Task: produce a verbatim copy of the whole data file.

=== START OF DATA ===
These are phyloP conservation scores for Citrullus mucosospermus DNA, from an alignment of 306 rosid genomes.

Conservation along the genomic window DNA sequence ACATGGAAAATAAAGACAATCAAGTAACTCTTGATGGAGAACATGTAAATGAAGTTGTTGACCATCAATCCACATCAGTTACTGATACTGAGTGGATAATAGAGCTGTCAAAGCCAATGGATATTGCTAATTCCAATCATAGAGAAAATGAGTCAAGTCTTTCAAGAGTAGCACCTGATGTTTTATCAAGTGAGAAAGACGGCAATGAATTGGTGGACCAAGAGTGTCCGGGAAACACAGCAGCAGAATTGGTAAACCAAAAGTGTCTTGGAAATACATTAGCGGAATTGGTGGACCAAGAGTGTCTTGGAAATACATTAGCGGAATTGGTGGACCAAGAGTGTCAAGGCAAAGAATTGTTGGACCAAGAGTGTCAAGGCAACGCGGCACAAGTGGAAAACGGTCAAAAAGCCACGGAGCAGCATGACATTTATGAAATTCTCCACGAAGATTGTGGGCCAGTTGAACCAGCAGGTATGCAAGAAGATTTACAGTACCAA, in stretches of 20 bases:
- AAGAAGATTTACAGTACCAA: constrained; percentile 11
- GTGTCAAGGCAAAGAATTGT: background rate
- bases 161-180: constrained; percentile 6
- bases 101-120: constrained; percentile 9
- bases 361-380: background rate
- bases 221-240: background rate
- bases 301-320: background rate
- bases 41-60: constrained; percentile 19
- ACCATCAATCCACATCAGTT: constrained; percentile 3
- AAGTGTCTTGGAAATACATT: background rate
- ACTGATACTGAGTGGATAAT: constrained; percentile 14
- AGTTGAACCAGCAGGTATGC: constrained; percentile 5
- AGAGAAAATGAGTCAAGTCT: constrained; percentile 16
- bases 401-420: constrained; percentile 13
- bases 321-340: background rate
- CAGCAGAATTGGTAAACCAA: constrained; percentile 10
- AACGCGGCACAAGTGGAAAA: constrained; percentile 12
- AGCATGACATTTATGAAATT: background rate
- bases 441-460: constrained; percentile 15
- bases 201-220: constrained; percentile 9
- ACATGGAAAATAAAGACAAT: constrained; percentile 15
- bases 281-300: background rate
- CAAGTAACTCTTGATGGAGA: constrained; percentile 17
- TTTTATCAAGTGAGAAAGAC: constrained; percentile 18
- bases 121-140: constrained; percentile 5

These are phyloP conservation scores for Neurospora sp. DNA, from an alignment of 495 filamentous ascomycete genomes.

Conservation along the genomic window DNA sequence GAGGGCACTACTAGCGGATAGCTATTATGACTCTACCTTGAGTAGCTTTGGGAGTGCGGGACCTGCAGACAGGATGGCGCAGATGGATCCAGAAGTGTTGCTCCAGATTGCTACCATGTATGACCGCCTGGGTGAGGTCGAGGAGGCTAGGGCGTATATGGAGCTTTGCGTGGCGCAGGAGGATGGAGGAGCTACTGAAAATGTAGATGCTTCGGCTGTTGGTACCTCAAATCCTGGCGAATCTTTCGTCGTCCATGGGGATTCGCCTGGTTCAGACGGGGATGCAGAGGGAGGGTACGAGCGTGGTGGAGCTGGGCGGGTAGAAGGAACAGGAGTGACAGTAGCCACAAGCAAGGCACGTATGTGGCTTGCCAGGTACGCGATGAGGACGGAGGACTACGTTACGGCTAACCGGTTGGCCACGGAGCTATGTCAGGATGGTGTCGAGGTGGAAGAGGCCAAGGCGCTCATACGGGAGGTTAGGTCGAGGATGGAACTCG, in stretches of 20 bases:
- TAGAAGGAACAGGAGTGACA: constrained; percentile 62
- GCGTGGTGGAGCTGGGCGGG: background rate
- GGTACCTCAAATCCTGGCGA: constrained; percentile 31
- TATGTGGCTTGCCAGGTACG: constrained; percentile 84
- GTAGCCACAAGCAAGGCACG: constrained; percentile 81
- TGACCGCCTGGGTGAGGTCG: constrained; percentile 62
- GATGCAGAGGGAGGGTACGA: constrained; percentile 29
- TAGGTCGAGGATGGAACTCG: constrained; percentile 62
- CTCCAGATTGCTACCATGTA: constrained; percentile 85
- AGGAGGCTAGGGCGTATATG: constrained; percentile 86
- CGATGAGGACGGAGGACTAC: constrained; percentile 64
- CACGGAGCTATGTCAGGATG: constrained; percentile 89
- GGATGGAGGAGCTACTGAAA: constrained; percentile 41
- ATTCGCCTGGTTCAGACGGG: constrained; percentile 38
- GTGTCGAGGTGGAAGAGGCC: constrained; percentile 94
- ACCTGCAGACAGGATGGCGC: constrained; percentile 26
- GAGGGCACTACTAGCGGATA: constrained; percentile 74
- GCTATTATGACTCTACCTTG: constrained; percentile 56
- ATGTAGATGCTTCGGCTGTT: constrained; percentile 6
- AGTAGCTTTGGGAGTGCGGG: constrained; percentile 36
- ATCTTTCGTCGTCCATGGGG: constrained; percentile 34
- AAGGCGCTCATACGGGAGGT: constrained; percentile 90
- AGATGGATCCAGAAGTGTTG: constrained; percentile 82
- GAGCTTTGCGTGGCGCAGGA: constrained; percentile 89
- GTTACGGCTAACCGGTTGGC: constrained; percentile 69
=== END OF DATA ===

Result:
These are phyloP conservation scores for Citrullus mucosospermus DNA, from an alignment of 306 rosid genomes.

Conservation along the genomic window DNA sequence ACATGGAAAATAAAGACAATCAAGTAACTCTTGATGGAGAACATGTAAATGAAGTTGTTGACCATCAATCCACATCAGTTACTGATACTGAGTGGATAATAGAGCTGTCAAAGCCAATGGATATTGCTAATTCCAATCATAGAGAAAATGAGTCAAGTCTTTCAAGAGTAGCACCTGATGTTTTATCAAGTGAGAAAGACGGCAATGAATTGGTGGACCAAGAGTGTCCGGGAAACACAGCAGCAGAATTGGTAAACCAAAAGTGTCTTGGAAATACATTAGCGGAATTGGTGGACCAAGAGTGTCTTGGAAATACATTAGCGGAATTGGTGGACCAAGAGTGTCAAGGCAAAGAATTGTTGGACCAAGAGTGTCAAGGCAACGCGGCACAAGTGGAAAACGGTCAAAAAGCCACGGAGCAGCATGACATTTATGAAATTCTCCACGAAGATTGTGGGCCAGTTGAACCAGCAGGTATGCAAGAAGATTTACAGTACCAA, in stretches of 20 bases:
- AAGAAGATTTACAGTACCAA: constrained; percentile 11
- GTGTCAAGGCAAAGAATTGT: background rate
- bases 161-180: constrained; percentile 6
- bases 101-120: constrained; percentile 9
- bases 361-380: background rate
- bases 221-240: background rate
- bases 301-320: background rate
- bases 41-60: constrained; percentile 19
- ACCATCAATCCACATCAGTT: constrained; percentile 3
- AAGTGTCTTGGAAATACATT: background rate
- ACTGATACTGAGTGGATAAT: constrained; percentile 14
- AGTTGAACCAGCAGGTATGC: constrained; percentile 5
- AGAGAAAATGAGTCAAGTCT: constrained; percentile 16
- bases 401-420: constrained; percentile 13
- bases 321-340: background rate
- CAGCAGAATTGGTAAACCAA: constrained; percentile 10
- AACGCGGCACAAGTGGAAAA: constrained; percentile 12
- AGCATGACATTTATGAAATT: background rate
- bases 441-460: constrained; percentile 15
- bases 201-220: constrained; percentile 9
- ACATGGAAAATAAAGACAAT: constrained; percentile 15
- bases 281-300: background rate
- CAAGTAACTCTTGATGGAGA: constrained; percentile 17
- TTTTATCAAGTGAGAAAGAC: constrained; percentile 18
- bases 121-140: constrained; percentile 5

These are phyloP conservation scores for Neurospora sp. DNA, from an alignment of 495 filamentous ascomycete genomes.

Conservation along the genomic window DNA sequence GAGGGCACTACTAGCGGATAGCTATTATGACTCTACCTTGAGTAGCTTTGGGAGTGCGGGACCTGCAGACAGGATGGCGCAGATGGATCCAGAAGTGTTGCTCCAGATTGCTACCATGTATGACCGCCTGGGTGAGGTCGAGGAGGCTAGGGCGTATATGGAGCTTTGCGTGGCGCAGGAGGATGGAGGAGCTACTGAAAATGTAGATGCTTCGGCTGTTGGTACCTCAAATCCTGGCGAATCTTTCGTCGTCCATGGGGATTCGCCTGGTTCAGACGGGGATGCAGAGGGAGGGTACGAGCGTGGTGGAGCTGGGCGGGTAGAAGGAACAGGAGTGACAGTAGCCACAAGCAAGGCACGTATGTGGCTTGCCAGGTACGCGATGAGGACGGAGGACTACGTTACGGCTAACCGGTTGGCCACGGAGCTATGTCAGGATGGTGTCGAGGTGGAAGAGGCCAAGGCGCTCATACGGGAGGTTAGGTCGAGGATGGAACTCG, in stretches of 20 bases:
- TAGAAGGAACAGGAGTGACA: constrained; percentile 62
- GCGTGGTGGAGCTGGGCGGG: background rate
- GGTACCTCAAATCCTGGCGA: constrained; percentile 31
- TATGTGGCTTGCCAGGTACG: constrained; percentile 84
- GTAGCCACAAGCAAGGCACG: constrained; percentile 81
- TGACCGCCTGGGTGAGGTCG: constrained; percentile 62
- GATGCAGAGGGAGGGTACGA: constrained; percentile 29
- TAGGTCGAGGATGGAACTCG: constrained; percentile 62
- CTCCAGATTGCTACCATGTA: constrained; percentile 85
- AGGAGGCTAGGGCGTATATG: constrained; percentile 86
- CGATGAGGACGGAGGACTAC: constrained; percentile 64
- CACGGAGCTATGTCAGGATG: constrained; percentile 89
- GGATGGAGGAGCTACTGAAA: constrained; percentile 41
- ATTCGCCTGGTTCAGACGGG: constrained; percentile 38
- GTGTCGAGGTGGAAGAGGCC: constrained; percentile 94
- ACCTGCAGACAGGATGGCGC: constrained; percentile 26
- GAGGGCACTACTAGCGGATA: constrained; percentile 74
- GCTATTATGACTCTACCTTG: constrained; percentile 56
- ATGTAGATGCTTCGGCTGTT: constrained; percentile 6
- AGTAGCTTTGGGAGTGCGGG: constrained; percentile 36
- ATCTTTCGTCGTCCATGGGG: constrained; percentile 34
- AAGGCGCTCATACGGGAGGT: constrained; percentile 90
- AGATGGATCCAGAAGTGTTG: constrained; percentile 82
- GAGCTTTGCGTGGCGCAGGA: constrained; percentile 89
- GTTACGGCTAACCGGTTGGC: constrained; percentile 69